In the first in a new monthly series, Sarah Bennett and Lee Slater tour the sights of New Zealand cities and towns on two wheels. First up is Christchurch/Ōtautahi, where post-quake development has taken cycling to the next level.
Christchurch calls itself "the city of cycling" and backs this up with a rapidly expanding network of cycleways and other bike-friendly facilities thanks to generous government funding. Millions more have been set aside to complete major plans in the next few years, with community groups also chipping in.
"We've seen fantastic growth in cycling in the last few years," says city councillor Sara Templeton, who rides to work most days. "Our network is making it much easier to get around, and it's great to see more visitors using it to see our sights."
The lay of the land
The flat CBD and suburbs naturally lend themselves to biking, with impressive post-quake urban design making the most of it. Cyclists are well served by broad, smooth shared pathways with wide-open sightlines, excellent wayfaring and safety signage, and a serious over-supply of parking and e-bike charging docks. Dedicated cycleways stretch to all four corners, with gaps linked by on-road cycle lanes and backstreets.
The Port Hills on the southern edge of the city are much-loved by locals for mountain biking and road riding. Thanks to e-bikes and the Christchurch Adventure Park, this hilly terrain is opening up to a wider audience.
Getting your bearings
Christchurch City Council produces the excellent Bike Easy map detailing key routes and guidance on getting around. Pick up a printed copy around town or download it from their website where you'll find heaps more useful info.
The town tour
We hired e-bikes from Chill bike shop near the Cathedral, where owner Stu recommended Te Ara Ōtākaro Avon River Trail out to New Brighton beach and back. This proved a brilliant urban explorer.
Following the willow-lined Avon for most of the way, the trail also took us through the earthquake red zone – abandoned suburbs with weedy streets and bare quarter-acre sections. Untamed trees and shrubs are all that remain of once-loved gardens.
Stopping to eat a red ripe apple picked off the bough of a lonely tree, I thought about my Christchurch family just after the quake. My sister desperately trying to reach her teenagers. My elderly mother leaving the safety of the RSA to wade through liquefaction, just to get home. No matter where you come from, you'll find echoes of our shared history here.
Leaving memory lane, we continued along the riverside path dodging geese that stood in our way. At New Brighton, we detoured around South Shore spit via a waterside track offering lovely estuary views the whole way.
By the time we'd had lunch and a stroll down New Brighton Pier, it was getting close to beer o'clock. Using our Bike Easy map, we followed a series of cycleways and quiet backstreets to reach the Tannery, home of Cassels brewbar.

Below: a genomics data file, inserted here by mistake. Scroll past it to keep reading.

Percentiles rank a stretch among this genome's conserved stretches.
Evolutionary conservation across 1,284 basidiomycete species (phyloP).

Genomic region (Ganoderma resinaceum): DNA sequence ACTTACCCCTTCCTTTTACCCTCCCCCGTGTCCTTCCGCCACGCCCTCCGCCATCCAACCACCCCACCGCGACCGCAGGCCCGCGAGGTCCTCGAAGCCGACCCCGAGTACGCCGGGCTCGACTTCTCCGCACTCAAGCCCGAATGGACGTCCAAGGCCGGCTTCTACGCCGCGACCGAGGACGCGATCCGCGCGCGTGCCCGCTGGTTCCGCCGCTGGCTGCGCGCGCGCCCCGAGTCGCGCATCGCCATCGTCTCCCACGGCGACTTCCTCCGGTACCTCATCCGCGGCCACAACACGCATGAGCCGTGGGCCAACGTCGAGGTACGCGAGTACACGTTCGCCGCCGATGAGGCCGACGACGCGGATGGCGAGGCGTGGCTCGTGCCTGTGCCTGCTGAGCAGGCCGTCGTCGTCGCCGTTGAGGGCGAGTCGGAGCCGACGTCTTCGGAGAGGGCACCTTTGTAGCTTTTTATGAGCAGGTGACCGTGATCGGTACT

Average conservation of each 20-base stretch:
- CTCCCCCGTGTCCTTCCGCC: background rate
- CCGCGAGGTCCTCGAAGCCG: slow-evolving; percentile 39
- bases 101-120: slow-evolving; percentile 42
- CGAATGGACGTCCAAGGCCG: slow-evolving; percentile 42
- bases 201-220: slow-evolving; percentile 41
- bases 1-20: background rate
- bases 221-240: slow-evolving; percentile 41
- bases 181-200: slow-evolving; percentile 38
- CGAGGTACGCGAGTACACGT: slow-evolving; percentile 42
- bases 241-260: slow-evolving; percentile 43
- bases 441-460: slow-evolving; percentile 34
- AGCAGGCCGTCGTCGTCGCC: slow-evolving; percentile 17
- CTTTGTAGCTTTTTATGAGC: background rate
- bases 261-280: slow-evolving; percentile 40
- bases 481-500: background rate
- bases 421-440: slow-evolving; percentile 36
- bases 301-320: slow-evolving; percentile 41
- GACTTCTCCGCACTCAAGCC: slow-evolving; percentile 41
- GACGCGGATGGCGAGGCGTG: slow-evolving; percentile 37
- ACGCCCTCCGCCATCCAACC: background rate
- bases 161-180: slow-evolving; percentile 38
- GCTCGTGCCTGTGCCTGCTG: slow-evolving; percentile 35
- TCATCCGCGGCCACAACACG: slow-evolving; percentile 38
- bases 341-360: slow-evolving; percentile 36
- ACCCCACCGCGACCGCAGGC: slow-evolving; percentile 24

Even in rush hour, the Heathcote Expressway bike route back to the city centre was so safe we could have downed three pints instead of one.
Exploring the Port Hills
On our second day of sightseeing we headed for the hills with Phil and Lisa from Adventure South NZ, a terrific bike tour company with a depot on the edge of the CBD.
Hopping on e-bikes again, we pedalled fairly effortlessly up the Rapaki Track, a steep 4WD climb up to the ridge separating Christchurch from Lyttelton Harbour/Whakaraupō. From there we followed the spectacular Summit Road all the way out to Godley Head/Awaroa.
Phil sounded like a broken record as he pointed to miles and miles of tantalising single track snaking around the hills. It left us keen as mustard to come back with our own bikes. I reckon we'd need a week to do it justice.
From Godley Head, we headed around to Lyttelton via the Sumner Road, reopened last year after epic earthquake repairs. It was a thrilling downhill to the village where we had lunch at the coffee shop amidst a bevy of very bookish-looking locals.
The ride around the bays and up Dyers Pass squeezed every last bit of juice out of our e-bike batteries. Back on top of the Port Hills, we rejoined the Rapaki Track for the blast back down to town. It had been an amazing day out.
The Summit Road is a must-ride for its spectacular views in all directions and a fitting grand finale at Godley Head – a classic coastal lookout if ever there were one.
It's a pity the e-biking only burned a handful of calories because we pretty much ate non-stop. New Brighton's Switch cafe was highly recommended and did not disappoint. Cassels at the Tannery remains a favourite for beer & pizza. Lyttelton Coffee Company served the best vegetarian pie I've ever eaten (lentil and kumara, to be precise).
In the city centre, we loved breakfast at Unknown Chapter and dinner at Francesca's Italian. The real fruit ice cream at the Lucky Cup on Worcester Boulevard was yummy, too.
A noodle around Hagley Park. While you're there, wander through the gorgeous Botanic Gardens (biking not permitted) and visit the Ilex building for coffee and a look at the very cool wee interpretation centre. It's like stepping inside a children's book.
We wanted to visit New Brighton's new hot pool complex, He Puna Taimoana, but it was 28 degrees in the shade. Maybe in winter.
Hazards and cautions
Other than a game of chicken with geese and the stress of dwindling e-bike power, there was little to cause alarm. The arterial routes around the CBD were busy during rush hour, but there seemed to be good separation most of the way.
Bike Town rating
Christchurch sets a high bar. It has capitalised on its natural advantages, forward-thinking urban planning, and community buy-in to activate both commuter and recreational cycling. The Avon River Ride and Port Hills loops are destined to bed down as classics for out-of-towners, but the options will be pretty much endless before long.